Its authors say 31 natural and cultural world heritage sites in 29 countries have been identified as affected by climate change. The impacts include rising temperatures, higher sea levels, more extreme weather, and fiercer droughts.
The report by the UN Educational, Scientific and Cultural Organisation (UNESCO), the UN Environment Programme and the Union of Concerned Scientists says climate change is rapidly proving to be one of the most significant risks for world heritage sites.
In an ironic twist, one of the sites the report lists is a national park on Rapa Nui (Easter Island), 500 km west of Chile. It faces water shortage, sea level rise and coastal erosion.
Some scientists have suggested that the collapse centuries ago of the island’s civilisation was caused by human over-exploitation of its resources.
The report says climate change is a major threat to some of the world’s most popular tourist attractions, to the tourism industry itself, and to the entire economies of some countries which are home to the sites.
It says tourism, one of the world’s largest and fastest-growing economic sectors, generates 9 percent of the world’s gross domestic product and provides one job in every 11 globally.
But the authors warn that unplanned or poorly managed tourism is itself a separate threat to many heritage sites.
They list some of the climate threats to the sites, including damage from extreme wind and rainfall, coastal erosion, flooding and increasing damp. Changes in soil moisture destabilises building foundations, and thawing permafrost can cause problems for Arctic sites.
Humidity causes mould, rot and insect infestations inside buildings. In the open air, earthen architecture is at particular risk, and many such sites – for example, the Djenné mosque in Mali, West Africa – are in jeopardy.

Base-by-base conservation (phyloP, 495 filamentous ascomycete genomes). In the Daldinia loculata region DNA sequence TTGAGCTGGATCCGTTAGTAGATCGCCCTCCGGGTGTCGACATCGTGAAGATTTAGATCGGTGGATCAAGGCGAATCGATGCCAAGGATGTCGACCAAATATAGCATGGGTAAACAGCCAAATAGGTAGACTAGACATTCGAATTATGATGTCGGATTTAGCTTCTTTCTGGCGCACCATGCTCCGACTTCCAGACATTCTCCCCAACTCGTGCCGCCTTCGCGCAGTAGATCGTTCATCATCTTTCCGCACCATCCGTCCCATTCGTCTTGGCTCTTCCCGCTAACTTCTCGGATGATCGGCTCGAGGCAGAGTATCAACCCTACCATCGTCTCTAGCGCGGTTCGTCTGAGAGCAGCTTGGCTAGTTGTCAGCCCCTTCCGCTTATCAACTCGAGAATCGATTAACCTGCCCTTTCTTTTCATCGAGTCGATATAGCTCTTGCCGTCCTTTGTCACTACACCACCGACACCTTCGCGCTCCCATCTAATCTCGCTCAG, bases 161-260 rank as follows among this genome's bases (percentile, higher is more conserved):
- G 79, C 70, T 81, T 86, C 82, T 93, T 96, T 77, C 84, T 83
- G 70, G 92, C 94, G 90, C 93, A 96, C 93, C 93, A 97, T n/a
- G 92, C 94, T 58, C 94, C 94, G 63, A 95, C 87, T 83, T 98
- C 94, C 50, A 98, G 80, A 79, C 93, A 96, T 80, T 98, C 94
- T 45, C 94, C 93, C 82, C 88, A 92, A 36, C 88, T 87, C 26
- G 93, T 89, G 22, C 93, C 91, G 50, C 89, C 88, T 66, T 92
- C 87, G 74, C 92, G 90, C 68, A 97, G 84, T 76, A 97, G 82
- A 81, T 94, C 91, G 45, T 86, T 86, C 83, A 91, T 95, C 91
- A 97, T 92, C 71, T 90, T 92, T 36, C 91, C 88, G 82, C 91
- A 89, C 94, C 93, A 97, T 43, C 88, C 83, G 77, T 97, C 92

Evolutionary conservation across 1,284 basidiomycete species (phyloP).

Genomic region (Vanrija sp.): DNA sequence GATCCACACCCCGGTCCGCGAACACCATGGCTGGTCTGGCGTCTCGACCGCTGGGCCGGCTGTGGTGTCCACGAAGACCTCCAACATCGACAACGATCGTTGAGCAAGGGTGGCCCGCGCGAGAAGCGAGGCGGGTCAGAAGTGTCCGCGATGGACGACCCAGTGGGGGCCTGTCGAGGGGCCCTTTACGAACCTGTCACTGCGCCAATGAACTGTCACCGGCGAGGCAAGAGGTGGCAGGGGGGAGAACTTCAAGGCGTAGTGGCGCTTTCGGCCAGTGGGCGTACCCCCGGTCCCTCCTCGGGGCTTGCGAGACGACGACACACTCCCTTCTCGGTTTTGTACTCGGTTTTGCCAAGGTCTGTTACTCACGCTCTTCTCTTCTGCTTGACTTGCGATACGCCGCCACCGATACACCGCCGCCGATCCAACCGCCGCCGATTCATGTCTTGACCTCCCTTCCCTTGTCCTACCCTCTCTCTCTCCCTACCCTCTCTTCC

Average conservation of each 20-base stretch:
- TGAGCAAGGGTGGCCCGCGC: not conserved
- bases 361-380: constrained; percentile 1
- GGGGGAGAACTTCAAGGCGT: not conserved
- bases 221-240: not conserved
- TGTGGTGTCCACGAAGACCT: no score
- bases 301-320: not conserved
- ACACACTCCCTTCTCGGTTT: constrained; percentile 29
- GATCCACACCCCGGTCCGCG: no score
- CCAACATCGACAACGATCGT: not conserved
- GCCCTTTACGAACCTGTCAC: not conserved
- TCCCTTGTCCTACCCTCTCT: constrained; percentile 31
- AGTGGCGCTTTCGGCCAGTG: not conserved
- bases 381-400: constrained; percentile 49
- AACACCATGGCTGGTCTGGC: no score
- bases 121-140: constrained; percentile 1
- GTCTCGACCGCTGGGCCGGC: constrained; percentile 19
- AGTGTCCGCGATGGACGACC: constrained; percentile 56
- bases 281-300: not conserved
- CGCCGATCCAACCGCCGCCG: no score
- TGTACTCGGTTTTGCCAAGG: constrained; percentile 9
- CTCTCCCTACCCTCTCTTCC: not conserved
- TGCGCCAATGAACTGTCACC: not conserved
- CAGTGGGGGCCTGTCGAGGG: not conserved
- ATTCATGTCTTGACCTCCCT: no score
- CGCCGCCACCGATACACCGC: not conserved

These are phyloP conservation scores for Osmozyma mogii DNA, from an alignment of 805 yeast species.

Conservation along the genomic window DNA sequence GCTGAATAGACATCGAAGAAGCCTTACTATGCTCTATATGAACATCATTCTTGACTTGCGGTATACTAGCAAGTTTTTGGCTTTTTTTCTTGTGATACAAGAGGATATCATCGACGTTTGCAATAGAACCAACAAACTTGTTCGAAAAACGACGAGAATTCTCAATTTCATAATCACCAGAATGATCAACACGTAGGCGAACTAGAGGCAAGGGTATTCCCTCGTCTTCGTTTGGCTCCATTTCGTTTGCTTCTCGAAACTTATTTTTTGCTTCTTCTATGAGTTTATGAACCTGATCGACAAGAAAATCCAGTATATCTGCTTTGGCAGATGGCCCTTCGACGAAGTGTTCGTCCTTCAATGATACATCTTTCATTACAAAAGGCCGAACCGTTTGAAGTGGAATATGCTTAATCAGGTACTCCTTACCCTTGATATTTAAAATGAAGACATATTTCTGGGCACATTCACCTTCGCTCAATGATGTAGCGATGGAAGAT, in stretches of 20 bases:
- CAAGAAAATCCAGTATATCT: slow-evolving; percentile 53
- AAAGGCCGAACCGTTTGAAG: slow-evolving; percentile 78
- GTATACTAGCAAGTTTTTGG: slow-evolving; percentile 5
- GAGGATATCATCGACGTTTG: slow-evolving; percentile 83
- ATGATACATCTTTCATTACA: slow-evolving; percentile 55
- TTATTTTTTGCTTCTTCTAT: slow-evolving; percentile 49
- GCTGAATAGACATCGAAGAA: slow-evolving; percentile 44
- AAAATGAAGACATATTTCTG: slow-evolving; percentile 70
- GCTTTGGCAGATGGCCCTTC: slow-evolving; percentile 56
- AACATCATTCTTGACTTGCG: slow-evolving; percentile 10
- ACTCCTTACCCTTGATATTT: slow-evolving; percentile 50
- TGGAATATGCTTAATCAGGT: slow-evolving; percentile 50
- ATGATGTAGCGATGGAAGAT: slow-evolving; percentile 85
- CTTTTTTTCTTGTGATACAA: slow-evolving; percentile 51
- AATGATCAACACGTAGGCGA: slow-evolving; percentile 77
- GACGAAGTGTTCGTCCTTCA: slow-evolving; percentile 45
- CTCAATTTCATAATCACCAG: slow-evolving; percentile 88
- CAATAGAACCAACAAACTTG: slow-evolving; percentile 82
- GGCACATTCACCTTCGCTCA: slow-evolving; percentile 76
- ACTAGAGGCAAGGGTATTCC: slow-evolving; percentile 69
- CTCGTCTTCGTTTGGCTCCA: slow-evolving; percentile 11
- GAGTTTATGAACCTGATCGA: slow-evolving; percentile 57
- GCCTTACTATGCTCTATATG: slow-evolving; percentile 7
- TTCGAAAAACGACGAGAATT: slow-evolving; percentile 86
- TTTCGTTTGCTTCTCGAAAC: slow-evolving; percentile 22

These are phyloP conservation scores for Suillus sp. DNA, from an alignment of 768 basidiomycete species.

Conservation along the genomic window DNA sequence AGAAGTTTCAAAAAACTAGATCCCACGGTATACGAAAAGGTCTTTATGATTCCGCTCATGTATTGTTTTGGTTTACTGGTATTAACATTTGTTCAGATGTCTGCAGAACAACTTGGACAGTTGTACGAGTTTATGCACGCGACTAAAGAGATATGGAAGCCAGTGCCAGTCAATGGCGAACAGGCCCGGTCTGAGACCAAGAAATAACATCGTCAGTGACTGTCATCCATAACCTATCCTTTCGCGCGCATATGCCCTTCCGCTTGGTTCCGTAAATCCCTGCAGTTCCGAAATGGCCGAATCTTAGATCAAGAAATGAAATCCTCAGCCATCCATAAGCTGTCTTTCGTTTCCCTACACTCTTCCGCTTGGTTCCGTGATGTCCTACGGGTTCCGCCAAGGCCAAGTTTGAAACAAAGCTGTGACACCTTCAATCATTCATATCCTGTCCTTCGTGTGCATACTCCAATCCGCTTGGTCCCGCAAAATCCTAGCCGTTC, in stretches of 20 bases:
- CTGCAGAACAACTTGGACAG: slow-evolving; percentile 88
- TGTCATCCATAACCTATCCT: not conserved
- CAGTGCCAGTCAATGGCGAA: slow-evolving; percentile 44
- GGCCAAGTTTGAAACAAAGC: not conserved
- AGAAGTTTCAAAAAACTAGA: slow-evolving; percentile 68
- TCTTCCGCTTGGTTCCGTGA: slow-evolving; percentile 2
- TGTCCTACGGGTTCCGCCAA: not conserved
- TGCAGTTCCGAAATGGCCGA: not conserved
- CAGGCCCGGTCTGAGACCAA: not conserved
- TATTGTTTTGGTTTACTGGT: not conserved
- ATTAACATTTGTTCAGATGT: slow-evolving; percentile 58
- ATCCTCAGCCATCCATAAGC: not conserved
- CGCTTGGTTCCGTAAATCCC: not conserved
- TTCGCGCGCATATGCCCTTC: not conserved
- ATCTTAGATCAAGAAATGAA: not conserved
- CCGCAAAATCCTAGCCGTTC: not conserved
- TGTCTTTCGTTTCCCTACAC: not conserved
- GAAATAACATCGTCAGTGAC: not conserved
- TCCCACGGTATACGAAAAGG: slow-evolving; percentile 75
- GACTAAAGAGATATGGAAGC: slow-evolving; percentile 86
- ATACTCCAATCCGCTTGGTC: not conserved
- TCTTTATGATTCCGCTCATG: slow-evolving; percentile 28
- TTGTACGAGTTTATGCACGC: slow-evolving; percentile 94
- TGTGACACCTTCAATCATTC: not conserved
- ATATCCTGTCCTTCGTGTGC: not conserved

Rising sea levels in the Adriatic have already damaged hundreds of buildings in Venice.
In 2012, Hurricane Sandy raised wave heights in New York Harbour to a record 9.91 metres, and the Statue of Liberty, the report says, faces a drastically increased risk from future storms, although Sandy was judged to be a once-in-700-years event.
But while $100 million has been allocated to protecting the statue and its surroundings, and work to protect Venice costing $6 billion is nearing completion, the amount available to the World Heritage Fund totals $4 million – a drop in the ocean, the authors say, to support a thousand sites.
The report includes a number of recommendations. One, which could be valuable more widely than to heritage and tourism alone, is to make sure we learn the lessons of the past while we can.
It urges scientists to “analyse archaeological data and cultural heritage to use what can be learned from past human responses to climatic change to increase climate resilience for the future”.
But it warns that there’s little time to lose: “Some of the archaeological resources that can provide insights for our future by opening windows on the past are in danger of being lost, particularly in rapidly warming Arctic regions and along eroding coastal and riverine sites.”